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Biogeosciences An interactive open-access journal of the European Geosciences Union
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Volume 11, issue 17
Biogeosciences, 11, 4839–4852, 2014
https://doi.org/10.5194/bg-11-4839-2014
© Author(s) 2014. This work is distributed under
the Creative Commons Attribution 3.0 License.

Special issue: Impacts of the Fukushima nuclear power plant discharges on...

Biogeosciences, 11, 4839–4852, 2014
https://doi.org/10.5194/bg-11-4839-2014
© Author(s) 2014. This work is distributed under
the Creative Commons Attribution 3.0 License.

Research article 11 Sep 2014

Research article | 11 Sep 2014

The 129-iodine content of subtropical Pacific waters: impact of Fukushima and other anthropogenic 129-iodine sources

T. P. Guilderson1,2, S. J. Tumey1, T. A. Brown1, and K. O. Buesseler3 T. P. Guilderson et al.
  • 1Center for Accelerator Mass Spectrometry, Lawrence Livermore National Laboratory, Livermore, CA, USA
  • 2Department of Ocean Sciences and Institute of Marine Sciences, University of California, Santa Cruz, CA, USA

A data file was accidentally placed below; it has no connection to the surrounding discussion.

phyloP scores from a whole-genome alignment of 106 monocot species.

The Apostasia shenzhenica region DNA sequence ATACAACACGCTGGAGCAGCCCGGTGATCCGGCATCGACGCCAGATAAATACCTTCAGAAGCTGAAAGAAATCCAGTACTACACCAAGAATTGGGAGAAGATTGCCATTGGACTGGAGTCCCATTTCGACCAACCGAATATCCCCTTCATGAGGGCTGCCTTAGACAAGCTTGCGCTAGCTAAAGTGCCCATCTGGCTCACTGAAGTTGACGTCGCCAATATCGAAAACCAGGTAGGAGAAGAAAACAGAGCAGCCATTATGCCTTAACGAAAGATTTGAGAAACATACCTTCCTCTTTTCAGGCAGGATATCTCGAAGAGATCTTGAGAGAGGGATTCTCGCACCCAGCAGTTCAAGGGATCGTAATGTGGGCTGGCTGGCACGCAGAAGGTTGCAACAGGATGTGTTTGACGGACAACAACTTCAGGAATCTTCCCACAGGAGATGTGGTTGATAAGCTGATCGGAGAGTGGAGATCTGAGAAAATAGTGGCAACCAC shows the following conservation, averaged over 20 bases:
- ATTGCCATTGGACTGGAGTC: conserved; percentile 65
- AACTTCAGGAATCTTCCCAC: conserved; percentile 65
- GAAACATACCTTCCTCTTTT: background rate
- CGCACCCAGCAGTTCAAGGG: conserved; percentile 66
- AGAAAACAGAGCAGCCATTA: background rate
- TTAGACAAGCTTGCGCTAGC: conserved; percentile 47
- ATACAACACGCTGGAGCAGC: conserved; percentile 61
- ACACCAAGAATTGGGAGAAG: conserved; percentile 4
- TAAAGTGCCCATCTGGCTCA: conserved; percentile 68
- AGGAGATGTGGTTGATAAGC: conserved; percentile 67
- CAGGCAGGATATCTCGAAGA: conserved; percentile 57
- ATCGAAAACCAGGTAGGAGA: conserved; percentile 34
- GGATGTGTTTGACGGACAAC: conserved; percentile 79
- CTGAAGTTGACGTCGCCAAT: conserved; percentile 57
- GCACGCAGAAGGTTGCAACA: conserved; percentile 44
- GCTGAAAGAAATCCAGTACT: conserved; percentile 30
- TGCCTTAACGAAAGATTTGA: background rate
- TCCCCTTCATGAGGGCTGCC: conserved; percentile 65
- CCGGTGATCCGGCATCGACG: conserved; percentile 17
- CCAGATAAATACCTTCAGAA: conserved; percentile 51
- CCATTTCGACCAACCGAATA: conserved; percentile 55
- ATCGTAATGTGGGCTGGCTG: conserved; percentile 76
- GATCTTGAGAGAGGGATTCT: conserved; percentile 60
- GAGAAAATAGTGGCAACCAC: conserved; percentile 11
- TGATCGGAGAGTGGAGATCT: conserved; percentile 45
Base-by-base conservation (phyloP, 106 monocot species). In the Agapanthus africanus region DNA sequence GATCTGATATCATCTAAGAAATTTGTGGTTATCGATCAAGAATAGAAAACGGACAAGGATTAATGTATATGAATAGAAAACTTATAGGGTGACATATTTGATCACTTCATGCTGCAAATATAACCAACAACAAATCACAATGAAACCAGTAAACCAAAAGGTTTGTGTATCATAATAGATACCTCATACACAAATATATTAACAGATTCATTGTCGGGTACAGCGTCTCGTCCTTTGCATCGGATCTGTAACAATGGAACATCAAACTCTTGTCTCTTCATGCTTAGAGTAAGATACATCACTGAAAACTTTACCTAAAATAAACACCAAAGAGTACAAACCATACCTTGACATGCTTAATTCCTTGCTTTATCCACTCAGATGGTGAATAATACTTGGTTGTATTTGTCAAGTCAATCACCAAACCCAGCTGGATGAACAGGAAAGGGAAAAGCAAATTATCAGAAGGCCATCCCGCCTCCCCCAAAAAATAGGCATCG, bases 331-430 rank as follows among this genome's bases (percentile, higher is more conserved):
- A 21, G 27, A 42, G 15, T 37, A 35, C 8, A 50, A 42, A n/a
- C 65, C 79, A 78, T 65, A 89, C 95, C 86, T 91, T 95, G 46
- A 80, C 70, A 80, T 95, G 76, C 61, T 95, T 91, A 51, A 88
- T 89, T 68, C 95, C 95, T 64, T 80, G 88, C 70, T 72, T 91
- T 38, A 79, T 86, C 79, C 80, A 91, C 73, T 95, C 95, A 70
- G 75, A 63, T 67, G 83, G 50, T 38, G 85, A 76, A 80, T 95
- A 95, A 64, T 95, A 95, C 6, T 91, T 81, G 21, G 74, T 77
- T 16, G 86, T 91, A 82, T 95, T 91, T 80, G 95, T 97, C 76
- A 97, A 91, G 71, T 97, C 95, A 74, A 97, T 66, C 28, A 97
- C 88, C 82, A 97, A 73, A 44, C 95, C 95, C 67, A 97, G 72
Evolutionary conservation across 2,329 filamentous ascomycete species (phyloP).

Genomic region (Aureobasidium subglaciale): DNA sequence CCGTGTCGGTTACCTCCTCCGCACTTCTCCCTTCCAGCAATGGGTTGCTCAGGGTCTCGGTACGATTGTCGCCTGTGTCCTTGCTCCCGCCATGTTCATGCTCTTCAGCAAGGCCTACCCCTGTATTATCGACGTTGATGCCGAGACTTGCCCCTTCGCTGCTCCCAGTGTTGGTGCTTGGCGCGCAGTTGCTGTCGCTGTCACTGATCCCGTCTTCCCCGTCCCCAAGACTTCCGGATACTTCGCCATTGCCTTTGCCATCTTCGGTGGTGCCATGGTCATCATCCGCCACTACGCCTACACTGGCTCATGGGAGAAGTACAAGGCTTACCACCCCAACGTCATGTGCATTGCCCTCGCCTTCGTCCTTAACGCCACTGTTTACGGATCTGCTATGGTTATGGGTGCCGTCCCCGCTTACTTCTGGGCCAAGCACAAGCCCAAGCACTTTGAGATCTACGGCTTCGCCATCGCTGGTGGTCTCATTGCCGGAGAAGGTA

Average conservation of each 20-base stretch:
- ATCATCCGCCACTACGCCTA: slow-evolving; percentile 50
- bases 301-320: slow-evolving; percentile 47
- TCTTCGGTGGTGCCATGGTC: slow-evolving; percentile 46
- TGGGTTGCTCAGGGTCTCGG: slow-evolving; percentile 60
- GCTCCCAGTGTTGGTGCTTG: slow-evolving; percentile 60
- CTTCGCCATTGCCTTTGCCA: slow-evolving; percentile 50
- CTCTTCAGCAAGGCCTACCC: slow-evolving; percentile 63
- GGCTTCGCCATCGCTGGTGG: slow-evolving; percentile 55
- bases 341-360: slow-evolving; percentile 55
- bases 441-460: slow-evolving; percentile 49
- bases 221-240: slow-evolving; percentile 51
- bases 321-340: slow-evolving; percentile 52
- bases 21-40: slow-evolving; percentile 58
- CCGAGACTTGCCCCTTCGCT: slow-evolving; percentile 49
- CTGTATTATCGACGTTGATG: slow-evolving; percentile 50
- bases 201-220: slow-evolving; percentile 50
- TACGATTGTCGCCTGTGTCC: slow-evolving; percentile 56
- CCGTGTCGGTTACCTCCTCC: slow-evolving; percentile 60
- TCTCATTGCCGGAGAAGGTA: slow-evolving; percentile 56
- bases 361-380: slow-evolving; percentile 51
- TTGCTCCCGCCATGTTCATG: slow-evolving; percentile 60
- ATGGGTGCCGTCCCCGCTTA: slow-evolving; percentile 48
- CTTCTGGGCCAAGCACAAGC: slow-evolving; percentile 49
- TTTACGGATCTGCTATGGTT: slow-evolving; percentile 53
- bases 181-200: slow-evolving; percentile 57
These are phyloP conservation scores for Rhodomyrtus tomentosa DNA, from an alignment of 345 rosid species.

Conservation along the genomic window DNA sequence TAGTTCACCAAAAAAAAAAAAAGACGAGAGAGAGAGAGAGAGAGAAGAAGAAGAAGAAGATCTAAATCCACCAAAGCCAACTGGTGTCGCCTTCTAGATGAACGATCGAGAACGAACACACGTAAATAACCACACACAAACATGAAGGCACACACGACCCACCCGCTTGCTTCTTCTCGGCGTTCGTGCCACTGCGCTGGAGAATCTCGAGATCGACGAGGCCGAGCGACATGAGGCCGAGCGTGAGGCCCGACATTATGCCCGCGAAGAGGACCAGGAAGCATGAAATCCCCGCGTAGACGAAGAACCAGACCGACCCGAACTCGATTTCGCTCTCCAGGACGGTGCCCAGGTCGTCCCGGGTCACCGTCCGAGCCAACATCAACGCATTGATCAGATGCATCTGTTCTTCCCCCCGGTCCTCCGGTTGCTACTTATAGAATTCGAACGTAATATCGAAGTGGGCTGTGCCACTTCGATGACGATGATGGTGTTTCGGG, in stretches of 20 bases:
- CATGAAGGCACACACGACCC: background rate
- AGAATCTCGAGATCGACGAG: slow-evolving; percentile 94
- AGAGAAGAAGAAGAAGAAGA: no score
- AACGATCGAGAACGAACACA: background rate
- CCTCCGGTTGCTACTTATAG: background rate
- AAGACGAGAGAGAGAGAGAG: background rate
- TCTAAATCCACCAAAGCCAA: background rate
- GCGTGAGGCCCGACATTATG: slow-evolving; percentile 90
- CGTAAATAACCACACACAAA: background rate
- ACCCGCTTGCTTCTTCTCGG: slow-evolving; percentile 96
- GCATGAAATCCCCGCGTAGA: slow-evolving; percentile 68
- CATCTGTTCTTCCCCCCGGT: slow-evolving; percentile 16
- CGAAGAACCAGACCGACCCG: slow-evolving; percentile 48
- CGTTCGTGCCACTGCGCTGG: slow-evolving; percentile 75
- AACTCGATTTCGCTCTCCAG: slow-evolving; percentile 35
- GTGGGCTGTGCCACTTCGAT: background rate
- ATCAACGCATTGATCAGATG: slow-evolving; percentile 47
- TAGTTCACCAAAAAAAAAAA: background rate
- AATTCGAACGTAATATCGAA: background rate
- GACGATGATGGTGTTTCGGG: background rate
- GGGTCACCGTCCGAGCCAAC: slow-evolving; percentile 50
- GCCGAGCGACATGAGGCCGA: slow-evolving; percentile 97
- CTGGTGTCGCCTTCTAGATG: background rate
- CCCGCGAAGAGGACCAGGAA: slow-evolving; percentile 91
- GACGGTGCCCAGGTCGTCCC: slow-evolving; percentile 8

• 3Department of Marine Chemistry and Geochemistry, Woods Hole Oceanographic Institution, Woods Hole, MA, USA

Abstract. Results obtained from a dedicated radiochemistry cruise approximately 100 days after the 11 March 2011 Tohoku earthquake and subsequent disaster at the Fukushima Daiichi Nuclear Power Plant show that Fukushima derived radionuclides in the nearby ocean environment had penetrated, on average, to ≤250 m depth (1026.5 kg m3 potential density surface). The excess inventory of Fukushima-derived 129I in the region (∼150 000 km2) sampled during the cruise is estimated to have been between 0.89 and 1.173 billion Bq (∼136 to ∼179 grams) of 129I. Based on a tight tracer–tracer relation with 134Cs (or 137Cs) and estimates that most of the excess cesium is due to direct discharge, we infer that much of the excess 129I is from direct (non-atmospheric deposition) discharge. After taking into account oceanic transport, we estimate the direct discharge, i.e., that directly released into the ocean, off Fukushima to have been ∼1 kg 129I. Although this small pulse is dwarfed by the ~90 kg of weapons-testing-derived 129I that was released into the environment in the late 1950s and early 1960s, it should be possible to use Fukushima-derived 129I and other radionuclides (e.g., 134, 137Cs) to study transport and entrainment processes along and across the Kuroshio Current.

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